Notice that we’ve been using the term, fulfilled instead of resolved, and the reason is that a promise can be resolved to another promise and which point its fate becomes dependent on the other promise. If the other promise gets fulfilled our promise gets fulfilled, if the other promise is rejected, our promise gets rejected.
Both alpha and beta are resolved, but they settle to different fates. Alpha gets fulfilled, Beta gets rejected.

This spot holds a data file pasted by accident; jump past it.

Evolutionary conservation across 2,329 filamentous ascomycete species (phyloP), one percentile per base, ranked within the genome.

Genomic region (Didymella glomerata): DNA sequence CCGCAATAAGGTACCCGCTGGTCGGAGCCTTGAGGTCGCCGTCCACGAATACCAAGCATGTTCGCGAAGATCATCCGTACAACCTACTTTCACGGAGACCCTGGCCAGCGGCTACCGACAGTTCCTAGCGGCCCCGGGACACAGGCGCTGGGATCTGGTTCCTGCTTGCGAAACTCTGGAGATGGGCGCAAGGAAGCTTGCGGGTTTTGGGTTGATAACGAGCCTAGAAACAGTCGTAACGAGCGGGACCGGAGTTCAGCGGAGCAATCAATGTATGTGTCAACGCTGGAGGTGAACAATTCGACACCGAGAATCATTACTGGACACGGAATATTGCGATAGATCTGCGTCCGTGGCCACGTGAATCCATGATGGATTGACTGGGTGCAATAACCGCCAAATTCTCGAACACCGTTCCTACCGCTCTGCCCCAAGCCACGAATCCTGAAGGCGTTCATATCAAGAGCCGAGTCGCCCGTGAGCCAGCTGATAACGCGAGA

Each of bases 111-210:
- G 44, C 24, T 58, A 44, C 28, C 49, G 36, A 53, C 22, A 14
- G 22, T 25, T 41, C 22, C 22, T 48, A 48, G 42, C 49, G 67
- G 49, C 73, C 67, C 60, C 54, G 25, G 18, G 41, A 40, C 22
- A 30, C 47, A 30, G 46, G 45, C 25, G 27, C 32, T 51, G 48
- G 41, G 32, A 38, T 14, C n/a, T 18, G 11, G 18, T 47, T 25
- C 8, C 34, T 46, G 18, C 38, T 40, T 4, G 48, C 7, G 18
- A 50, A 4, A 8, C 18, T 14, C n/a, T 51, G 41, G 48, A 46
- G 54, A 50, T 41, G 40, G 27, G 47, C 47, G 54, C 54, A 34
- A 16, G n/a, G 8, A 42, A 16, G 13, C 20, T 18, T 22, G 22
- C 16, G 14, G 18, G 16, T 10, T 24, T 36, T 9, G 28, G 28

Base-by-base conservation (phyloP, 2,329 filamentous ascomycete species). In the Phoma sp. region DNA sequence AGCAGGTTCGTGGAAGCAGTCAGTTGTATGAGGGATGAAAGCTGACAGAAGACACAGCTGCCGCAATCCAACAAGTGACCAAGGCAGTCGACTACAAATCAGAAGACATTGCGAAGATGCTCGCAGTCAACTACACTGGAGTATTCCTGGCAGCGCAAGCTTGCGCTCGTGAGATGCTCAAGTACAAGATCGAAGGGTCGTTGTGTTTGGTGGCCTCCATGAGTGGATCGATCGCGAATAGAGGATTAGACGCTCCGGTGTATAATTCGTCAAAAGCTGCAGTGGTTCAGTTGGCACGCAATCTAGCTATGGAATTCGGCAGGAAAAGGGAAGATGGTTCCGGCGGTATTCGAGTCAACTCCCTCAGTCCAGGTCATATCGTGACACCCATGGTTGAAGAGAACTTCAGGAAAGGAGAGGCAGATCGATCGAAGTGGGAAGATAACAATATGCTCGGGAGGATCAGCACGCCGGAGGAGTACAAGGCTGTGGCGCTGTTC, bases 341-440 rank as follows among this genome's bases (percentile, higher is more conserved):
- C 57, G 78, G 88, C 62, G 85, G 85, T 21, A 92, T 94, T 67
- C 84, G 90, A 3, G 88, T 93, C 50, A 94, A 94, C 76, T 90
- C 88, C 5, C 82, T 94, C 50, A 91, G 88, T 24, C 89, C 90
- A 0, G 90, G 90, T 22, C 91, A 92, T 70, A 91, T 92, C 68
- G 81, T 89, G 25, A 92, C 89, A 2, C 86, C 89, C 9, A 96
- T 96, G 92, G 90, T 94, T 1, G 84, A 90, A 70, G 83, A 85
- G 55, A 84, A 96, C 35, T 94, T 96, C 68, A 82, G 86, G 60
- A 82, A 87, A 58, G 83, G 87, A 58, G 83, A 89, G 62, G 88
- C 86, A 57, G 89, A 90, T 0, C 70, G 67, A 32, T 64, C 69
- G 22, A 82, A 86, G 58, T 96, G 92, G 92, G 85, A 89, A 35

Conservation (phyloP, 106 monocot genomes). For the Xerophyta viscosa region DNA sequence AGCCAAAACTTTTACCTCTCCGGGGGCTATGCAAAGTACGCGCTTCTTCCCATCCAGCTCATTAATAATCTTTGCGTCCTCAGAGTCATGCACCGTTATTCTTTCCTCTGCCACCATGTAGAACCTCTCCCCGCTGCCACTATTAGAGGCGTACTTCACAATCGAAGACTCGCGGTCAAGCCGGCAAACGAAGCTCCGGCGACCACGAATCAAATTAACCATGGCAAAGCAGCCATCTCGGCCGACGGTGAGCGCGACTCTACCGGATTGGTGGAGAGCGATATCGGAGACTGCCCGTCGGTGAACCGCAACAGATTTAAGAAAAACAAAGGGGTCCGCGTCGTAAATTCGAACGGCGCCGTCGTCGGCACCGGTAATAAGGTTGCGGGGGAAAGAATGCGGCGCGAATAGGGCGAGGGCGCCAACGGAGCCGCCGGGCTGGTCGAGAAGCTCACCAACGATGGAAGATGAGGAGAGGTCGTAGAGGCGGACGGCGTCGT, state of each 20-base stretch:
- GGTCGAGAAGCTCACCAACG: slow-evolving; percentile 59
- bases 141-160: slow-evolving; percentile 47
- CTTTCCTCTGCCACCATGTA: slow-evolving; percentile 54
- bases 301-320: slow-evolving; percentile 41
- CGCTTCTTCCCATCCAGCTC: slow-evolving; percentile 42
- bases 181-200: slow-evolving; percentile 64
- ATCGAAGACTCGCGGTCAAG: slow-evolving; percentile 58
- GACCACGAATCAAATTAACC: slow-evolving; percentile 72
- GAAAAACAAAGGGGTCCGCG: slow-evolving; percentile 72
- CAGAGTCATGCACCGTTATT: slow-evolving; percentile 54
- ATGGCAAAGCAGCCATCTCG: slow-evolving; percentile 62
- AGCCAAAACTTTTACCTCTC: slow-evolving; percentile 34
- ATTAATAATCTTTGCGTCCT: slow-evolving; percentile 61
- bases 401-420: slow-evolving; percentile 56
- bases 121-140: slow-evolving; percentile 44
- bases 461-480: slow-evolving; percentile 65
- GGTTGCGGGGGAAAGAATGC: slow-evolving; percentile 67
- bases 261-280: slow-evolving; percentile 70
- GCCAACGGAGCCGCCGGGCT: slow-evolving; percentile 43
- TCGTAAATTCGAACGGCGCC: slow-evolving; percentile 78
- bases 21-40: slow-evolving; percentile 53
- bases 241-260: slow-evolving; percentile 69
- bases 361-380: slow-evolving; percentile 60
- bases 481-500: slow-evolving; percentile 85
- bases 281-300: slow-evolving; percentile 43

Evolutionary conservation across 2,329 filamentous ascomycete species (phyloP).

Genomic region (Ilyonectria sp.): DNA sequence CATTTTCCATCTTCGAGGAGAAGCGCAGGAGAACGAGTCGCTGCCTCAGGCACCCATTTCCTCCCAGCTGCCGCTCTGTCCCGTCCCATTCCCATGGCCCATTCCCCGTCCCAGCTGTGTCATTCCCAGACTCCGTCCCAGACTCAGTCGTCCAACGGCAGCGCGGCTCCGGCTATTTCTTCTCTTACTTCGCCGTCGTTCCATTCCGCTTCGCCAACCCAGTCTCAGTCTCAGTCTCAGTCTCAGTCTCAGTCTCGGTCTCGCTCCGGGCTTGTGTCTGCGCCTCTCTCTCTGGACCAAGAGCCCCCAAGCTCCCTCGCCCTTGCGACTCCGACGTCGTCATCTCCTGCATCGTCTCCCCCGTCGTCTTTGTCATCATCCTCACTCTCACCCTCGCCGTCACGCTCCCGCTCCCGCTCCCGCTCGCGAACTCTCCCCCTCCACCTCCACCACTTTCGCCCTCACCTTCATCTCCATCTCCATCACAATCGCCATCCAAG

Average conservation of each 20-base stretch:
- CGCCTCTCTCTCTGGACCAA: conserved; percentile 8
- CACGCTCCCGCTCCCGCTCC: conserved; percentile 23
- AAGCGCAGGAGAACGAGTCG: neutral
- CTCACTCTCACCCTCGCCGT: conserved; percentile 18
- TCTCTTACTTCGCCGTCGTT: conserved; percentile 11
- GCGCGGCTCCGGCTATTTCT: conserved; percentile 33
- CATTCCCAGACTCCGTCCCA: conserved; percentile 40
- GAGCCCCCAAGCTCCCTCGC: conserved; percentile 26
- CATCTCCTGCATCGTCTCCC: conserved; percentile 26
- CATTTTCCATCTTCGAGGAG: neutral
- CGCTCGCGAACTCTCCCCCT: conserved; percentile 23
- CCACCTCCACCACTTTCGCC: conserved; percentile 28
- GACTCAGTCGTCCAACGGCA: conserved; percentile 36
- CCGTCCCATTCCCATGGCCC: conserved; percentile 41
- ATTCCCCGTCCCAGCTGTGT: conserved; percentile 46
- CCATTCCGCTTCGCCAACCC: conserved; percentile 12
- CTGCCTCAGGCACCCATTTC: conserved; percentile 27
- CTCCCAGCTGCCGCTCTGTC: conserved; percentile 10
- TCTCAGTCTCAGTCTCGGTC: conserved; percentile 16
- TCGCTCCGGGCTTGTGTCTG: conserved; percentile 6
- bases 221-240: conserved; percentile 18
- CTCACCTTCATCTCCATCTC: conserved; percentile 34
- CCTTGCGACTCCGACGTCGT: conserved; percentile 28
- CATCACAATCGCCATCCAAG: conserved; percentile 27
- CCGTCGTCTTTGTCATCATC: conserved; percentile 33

const delayFulfill = () => new Promise( res => setTimeout(() => res('fulfilled'), 1000) ); //p const delayReject = () => new Promise( (_, rej) => setTimeout(() => rej(new Error('rejected')), 1000) ); //p const alpha = Promise.resolve(delayFulfill()); //p const beta = Promise.resolve(delayReject()); //p alpha .then(v => console.log(v)) .catch(e => console.log(e.message)); //p beta .then(v => console.log(v)) .catch(e => console.log(e.message));